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Housing cuts would exacerbate inequality

By Laura Mascuch, Kristin Miller, Jolie Milstein and Barika Williams, Wed, Jun 24th, 2020 2:05:40 am
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New York Daily News: Housing cuts would exacerbate inequality
By Laura Mascuch, Kristin Miller, Jolie Milstein and Barika Williams

New Yorkers across the five boroughs are stepping up more than ever before to take action against systemic racial injustice — and we all know that housing is a central part of the equation. That's why so many advocates are deeply concerned by New York City's proposal to cut 40% of its capital housing budget, which will take much-needed affordable and supportive housing away from the low-income communities of color who need it most.

It's no secret that black New Yorkers have historically made up an overwhelming share of our state's homeless population; here in the city, nearly 70% of the 80,000 individuals experiencing homelessness at any given time are black.

These issues have only been heightened due to the pandemic. Nearly 2 million New Yorkers have filed for unemployment since April, and black New Yorkers have been hit hardest. It is inevitable that the already high percentage of families who will struggle to pay rent each month will only increase, even as we recover.

In other words, now is the time to redouble — not shrink — efforts to develop and preserve affordable and supportive housing. The need was tremendous before COVID, it is exponentially more so now.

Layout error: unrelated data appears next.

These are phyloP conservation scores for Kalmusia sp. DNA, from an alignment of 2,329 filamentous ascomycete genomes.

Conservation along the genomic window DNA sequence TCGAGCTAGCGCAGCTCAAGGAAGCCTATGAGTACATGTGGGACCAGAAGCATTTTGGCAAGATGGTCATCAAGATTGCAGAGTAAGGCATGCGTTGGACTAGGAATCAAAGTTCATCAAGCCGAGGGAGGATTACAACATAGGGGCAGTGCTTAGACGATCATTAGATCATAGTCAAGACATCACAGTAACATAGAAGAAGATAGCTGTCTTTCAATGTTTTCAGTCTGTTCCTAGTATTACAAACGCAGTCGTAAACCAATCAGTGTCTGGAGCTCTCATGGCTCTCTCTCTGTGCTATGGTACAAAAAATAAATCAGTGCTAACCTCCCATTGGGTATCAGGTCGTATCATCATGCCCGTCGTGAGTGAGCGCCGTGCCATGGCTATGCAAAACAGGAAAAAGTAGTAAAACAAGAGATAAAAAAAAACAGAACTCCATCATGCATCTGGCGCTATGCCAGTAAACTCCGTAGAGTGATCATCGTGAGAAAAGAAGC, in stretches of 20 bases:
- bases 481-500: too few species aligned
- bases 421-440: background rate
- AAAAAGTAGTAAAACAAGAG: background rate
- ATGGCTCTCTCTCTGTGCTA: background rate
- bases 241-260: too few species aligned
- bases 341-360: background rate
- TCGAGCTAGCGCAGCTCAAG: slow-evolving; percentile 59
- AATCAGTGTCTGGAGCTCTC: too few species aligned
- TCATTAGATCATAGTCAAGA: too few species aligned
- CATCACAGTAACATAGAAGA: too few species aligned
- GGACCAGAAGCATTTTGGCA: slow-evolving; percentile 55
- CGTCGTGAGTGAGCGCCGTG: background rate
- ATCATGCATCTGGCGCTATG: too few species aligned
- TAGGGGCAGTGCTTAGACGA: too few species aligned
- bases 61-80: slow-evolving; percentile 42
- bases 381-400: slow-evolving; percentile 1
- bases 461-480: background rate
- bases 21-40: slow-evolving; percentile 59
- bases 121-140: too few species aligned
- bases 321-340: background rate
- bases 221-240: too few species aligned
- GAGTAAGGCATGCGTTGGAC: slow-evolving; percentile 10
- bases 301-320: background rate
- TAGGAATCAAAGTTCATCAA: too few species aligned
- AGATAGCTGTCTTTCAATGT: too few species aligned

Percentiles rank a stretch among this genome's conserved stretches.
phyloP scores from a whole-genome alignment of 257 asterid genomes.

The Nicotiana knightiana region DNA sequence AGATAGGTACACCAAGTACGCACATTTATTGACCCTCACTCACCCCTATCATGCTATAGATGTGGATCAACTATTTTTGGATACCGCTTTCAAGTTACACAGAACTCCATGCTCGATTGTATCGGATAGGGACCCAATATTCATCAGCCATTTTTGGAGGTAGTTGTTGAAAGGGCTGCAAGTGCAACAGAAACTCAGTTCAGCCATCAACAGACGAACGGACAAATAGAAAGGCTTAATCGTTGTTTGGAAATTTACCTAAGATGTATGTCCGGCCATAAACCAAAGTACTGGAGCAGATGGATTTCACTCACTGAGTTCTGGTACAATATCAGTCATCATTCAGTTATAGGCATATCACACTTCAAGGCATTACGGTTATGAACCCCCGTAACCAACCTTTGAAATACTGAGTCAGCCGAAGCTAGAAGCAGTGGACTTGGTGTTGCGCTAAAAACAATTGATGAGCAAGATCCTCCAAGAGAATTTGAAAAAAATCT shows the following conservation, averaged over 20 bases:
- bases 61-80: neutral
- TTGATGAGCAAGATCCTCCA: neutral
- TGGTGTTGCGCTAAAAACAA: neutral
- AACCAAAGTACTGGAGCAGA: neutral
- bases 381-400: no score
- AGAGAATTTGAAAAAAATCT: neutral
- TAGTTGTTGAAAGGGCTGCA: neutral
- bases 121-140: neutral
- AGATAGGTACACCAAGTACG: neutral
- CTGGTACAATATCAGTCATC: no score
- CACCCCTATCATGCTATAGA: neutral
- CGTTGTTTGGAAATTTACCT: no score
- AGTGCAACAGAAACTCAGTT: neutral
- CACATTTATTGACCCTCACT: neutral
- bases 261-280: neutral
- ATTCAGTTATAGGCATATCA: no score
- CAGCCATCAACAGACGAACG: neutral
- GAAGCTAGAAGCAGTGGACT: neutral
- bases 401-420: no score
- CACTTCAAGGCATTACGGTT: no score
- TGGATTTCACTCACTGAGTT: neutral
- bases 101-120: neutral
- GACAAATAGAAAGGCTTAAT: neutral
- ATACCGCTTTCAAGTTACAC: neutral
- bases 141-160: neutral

The 40% cut to the Housing Preservation and Development's (HPD) budget translates to a loss of 21,000 affordable apartments, including 3,000 supportive apartments over the next two years alone. And again, the people whose homes these would have been are overwhelmingly people of color. And as the pandemic showed us all too clearly, with the vast majority of fatalities and cases among people of color, quality affordable housing is inextricable from health care.

Moreover, the capital cuts will also result in a loss of up to 22,000 jobs in a construction industry that provides local employment opportunities for communities of color — again, those that have been hardest hit by massive job loss.

Meanwhile, the failure to create affordable and supportive housing will end up costing the city much more: homelessness has always been more expensive than housing — in shelter costs, in overuse of health care and institutional settings. And these costs will fall primarily on the city.

Halting the development pipeline also sends a signal to investors that government is not committed to affordable/supportive housing development, a trust it will take years to rebuild.

The inequalities baked into so many of America's systems were laid starkly bare these last three months — so much so that no one could avoid seeing how unjust our housing, health and corrections systems are. We cannot, in the face of these inexorable truths, turn away from the need to create housing and jobs for communities of color at this critical time. The budget is a moral document, reflecting what our city deems worthy of investment. Housing and jobs for black and brown New Yorkers need to be top of the list.


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